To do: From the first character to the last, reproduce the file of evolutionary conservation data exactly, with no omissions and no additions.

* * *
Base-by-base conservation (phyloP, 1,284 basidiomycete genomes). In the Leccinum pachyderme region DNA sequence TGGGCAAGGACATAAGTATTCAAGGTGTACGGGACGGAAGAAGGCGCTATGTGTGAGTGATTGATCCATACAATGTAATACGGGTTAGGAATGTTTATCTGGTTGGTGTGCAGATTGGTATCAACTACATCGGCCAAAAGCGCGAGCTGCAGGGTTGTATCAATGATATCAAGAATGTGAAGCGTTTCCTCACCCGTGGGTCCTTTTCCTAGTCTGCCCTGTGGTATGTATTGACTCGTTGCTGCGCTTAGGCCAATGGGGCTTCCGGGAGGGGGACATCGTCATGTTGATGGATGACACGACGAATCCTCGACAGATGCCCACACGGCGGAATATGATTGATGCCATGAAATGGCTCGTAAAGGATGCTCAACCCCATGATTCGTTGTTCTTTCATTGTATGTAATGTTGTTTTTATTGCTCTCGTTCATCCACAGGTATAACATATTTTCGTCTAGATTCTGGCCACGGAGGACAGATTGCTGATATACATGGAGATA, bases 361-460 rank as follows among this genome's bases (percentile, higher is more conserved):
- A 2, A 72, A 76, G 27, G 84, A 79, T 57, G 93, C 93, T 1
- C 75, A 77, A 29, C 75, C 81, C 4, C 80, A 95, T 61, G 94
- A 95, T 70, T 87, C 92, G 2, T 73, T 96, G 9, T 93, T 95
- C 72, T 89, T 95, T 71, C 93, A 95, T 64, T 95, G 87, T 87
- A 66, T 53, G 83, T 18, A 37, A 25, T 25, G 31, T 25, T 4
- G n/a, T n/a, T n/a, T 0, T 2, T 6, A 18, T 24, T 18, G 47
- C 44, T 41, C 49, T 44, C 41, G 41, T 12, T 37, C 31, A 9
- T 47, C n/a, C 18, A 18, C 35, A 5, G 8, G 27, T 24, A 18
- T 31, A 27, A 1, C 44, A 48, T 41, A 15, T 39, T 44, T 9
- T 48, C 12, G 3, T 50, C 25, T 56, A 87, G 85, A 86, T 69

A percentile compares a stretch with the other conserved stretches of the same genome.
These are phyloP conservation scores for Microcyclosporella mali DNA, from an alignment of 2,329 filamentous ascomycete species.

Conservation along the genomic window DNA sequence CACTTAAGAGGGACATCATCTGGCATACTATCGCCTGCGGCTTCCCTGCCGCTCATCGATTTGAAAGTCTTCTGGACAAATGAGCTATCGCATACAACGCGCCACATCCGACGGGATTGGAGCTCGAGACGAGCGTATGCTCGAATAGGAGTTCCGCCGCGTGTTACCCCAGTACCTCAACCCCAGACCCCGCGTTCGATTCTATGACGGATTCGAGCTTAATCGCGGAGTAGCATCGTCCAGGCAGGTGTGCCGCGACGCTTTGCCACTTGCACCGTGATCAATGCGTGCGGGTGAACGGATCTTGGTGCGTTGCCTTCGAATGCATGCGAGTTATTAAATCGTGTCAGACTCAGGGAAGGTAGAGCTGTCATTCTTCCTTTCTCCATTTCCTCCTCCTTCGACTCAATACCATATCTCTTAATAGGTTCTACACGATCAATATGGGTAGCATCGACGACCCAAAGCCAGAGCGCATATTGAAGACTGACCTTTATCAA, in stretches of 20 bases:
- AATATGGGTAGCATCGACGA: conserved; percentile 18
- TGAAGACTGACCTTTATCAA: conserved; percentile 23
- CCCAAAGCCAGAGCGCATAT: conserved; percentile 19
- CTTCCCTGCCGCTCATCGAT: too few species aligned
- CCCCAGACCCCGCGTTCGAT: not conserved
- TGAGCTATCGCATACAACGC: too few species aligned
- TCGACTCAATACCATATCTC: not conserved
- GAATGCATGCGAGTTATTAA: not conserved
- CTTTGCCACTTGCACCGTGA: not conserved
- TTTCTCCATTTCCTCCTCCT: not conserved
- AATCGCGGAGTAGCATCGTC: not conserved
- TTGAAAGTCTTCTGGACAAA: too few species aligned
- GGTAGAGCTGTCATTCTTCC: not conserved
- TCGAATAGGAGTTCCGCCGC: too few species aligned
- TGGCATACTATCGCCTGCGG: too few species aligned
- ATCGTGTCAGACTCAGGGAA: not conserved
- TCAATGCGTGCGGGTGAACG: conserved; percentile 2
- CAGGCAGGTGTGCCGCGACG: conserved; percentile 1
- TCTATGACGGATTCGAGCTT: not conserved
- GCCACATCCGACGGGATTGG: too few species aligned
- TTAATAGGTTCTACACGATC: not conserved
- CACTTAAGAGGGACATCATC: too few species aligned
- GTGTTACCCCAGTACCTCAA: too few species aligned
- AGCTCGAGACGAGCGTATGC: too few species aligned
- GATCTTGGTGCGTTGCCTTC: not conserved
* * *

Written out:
Base-by-base conservation (phyloP, 1,284 basidiomycete genomes). In the Leccinum pachyderme region DNA sequence TGGGCAAGGACATAAGTATTCAAGGTGTACGGGACGGAAGAAGGCGCTATGTGTGAGTGATTGATCCATACAATGTAATACGGGTTAGGAATGTTTATCTGGTTGGTGTGCAGATTGGTATCAACTACATCGGCCAAAAGCGCGAGCTGCAGGGTTGTATCAATGATATCAAGAATGTGAAGCGTTTCCTCACCCGTGGGTCCTTTTCCTAGTCTGCCCTGTGGTATGTATTGACTCGTTGCTGCGCTTAGGCCAATGGGGCTTCCGGGAGGGGGACATCGTCATGTTGATGGATGACACGACGAATCCTCGACAGATGCCCACACGGCGGAATATGATTGATGCCATGAAATGGCTCGTAAAGGATGCTCAACCCCATGATTCGTTGTTCTTTCATTGTATGTAATGTTGTTTTTATTGCTCTCGTTCATCCACAGGTATAACATATTTTCGTCTAGATTCTGGCCACGGAGGACAGATTGCTGATATACATGGAGATA, bases 361-460 rank as follows among this genome's bases (percentile, higher is more conserved):
- A 2, A 72, A 76, G 27, G 84, A 79, T 57, G 93, C 93, T 1
- C 75, A 77, A 29, C 75, C 81, C 4, C 80, A 95, T 61, G 94
- A 95, T 70, T 87, C 92, G 2, T 73, T 96, G 9, T 93, T 95
- C 72, T 89, T 95, T 71, C 93, A 95, T 64, T 95, G 87, T 87
- A 66, T 53, G 83, T 18, A 37, A 25, T 25, G 31, T 25, T 4
- G n/a, T n/a, T n/a, T 0, T 2, T 6, A 18, T 24, T 18, G 47
- C 44, T 41, C 49, T 44, C 41, G 41, T 12, T 37, C 31, A 9
- T 47, C n/a, C 18, A 18, C 35, A 5, G 8, G 27, T 24, A 18
- T 31, A 27, A 1, C 44, A 48, T 41, A 15, T 39, T 44, T 9
- T 48, C 12, G 3, T 50, C 25, T 56, A 87, G 85, A 86, T 69

A percentile compares a stretch with the other conserved stretches of the same genome.
These are phyloP conservation scores for Microcyclosporella mali DNA, from an alignment of 2,329 filamentous ascomycete species.

Conservation along the genomic window DNA sequence CACTTAAGAGGGACATCATCTGGCATACTATCGCCTGCGGCTTCCCTGCCGCTCATCGATTTGAAAGTCTTCTGGACAAATGAGCTATCGCATACAACGCGCCACATCCGACGGGATTGGAGCTCGAGACGAGCGTATGCTCGAATAGGAGTTCCGCCGCGTGTTACCCCAGTACCTCAACCCCAGACCCCGCGTTCGATTCTATGACGGATTCGAGCTTAATCGCGGAGTAGCATCGTCCAGGCAGGTGTGCCGCGACGCTTTGCCACTTGCACCGTGATCAATGCGTGCGGGTGAACGGATCTTGGTGCGTTGCCTTCGAATGCATGCGAGTTATTAAATCGTGTCAGACTCAGGGAAGGTAGAGCTGTCATTCTTCCTTTCTCCATTTCCTCCTCCTTCGACTCAATACCATATCTCTTAATAGGTTCTACACGATCAATATGGGTAGCATCGACGACCCAAAGCCAGAGCGCATATTGAAGACTGACCTTTATCAA, in stretches of 20 bases:
- AATATGGGTAGCATCGACGA: conserved; percentile 18
- TGAAGACTGACCTTTATCAA: conserved; percentile 23
- CCCAAAGCCAGAGCGCATAT: conserved; percentile 19
- CTTCCCTGCCGCTCATCGAT: too few species aligned
- CCCCAGACCCCGCGTTCGAT: not conserved
- TGAGCTATCGCATACAACGC: too few species aligned
- TCGACTCAATACCATATCTC: not conserved
- GAATGCATGCGAGTTATTAA: not conserved
- CTTTGCCACTTGCACCGTGA: not conserved
- TTTCTCCATTTCCTCCTCCT: not conserved
- AATCGCGGAGTAGCATCGTC: not conserved
- TTGAAAGTCTTCTGGACAAA: too few species aligned
- GGTAGAGCTGTCATTCTTCC: not conserved
- TCGAATAGGAGTTCCGCCGC: too few species aligned
- TGGCATACTATCGCCTGCGG: too few species aligned
- ATCGTGTCAGACTCAGGGAA: not conserved
- TCAATGCGTGCGGGTGAACG: conserved; percentile 2
- CAGGCAGGTGTGCCGCGACG: conserved; percentile 1
- TCTATGACGGATTCGAGCTT: not conserved
- GCCACATCCGACGGGATTGG: too few species aligned
- TTAATAGGTTCTACACGATC: not conserved
- CACTTAAGAGGGACATCATC: too few species aligned
- GTGTTACCCCAGTACCTCAA: too few species aligned
- AGCTCGAGACGAGCGTATGC: too few species aligned
- GATCTTGGTGCGTTGCCTTC: not conserved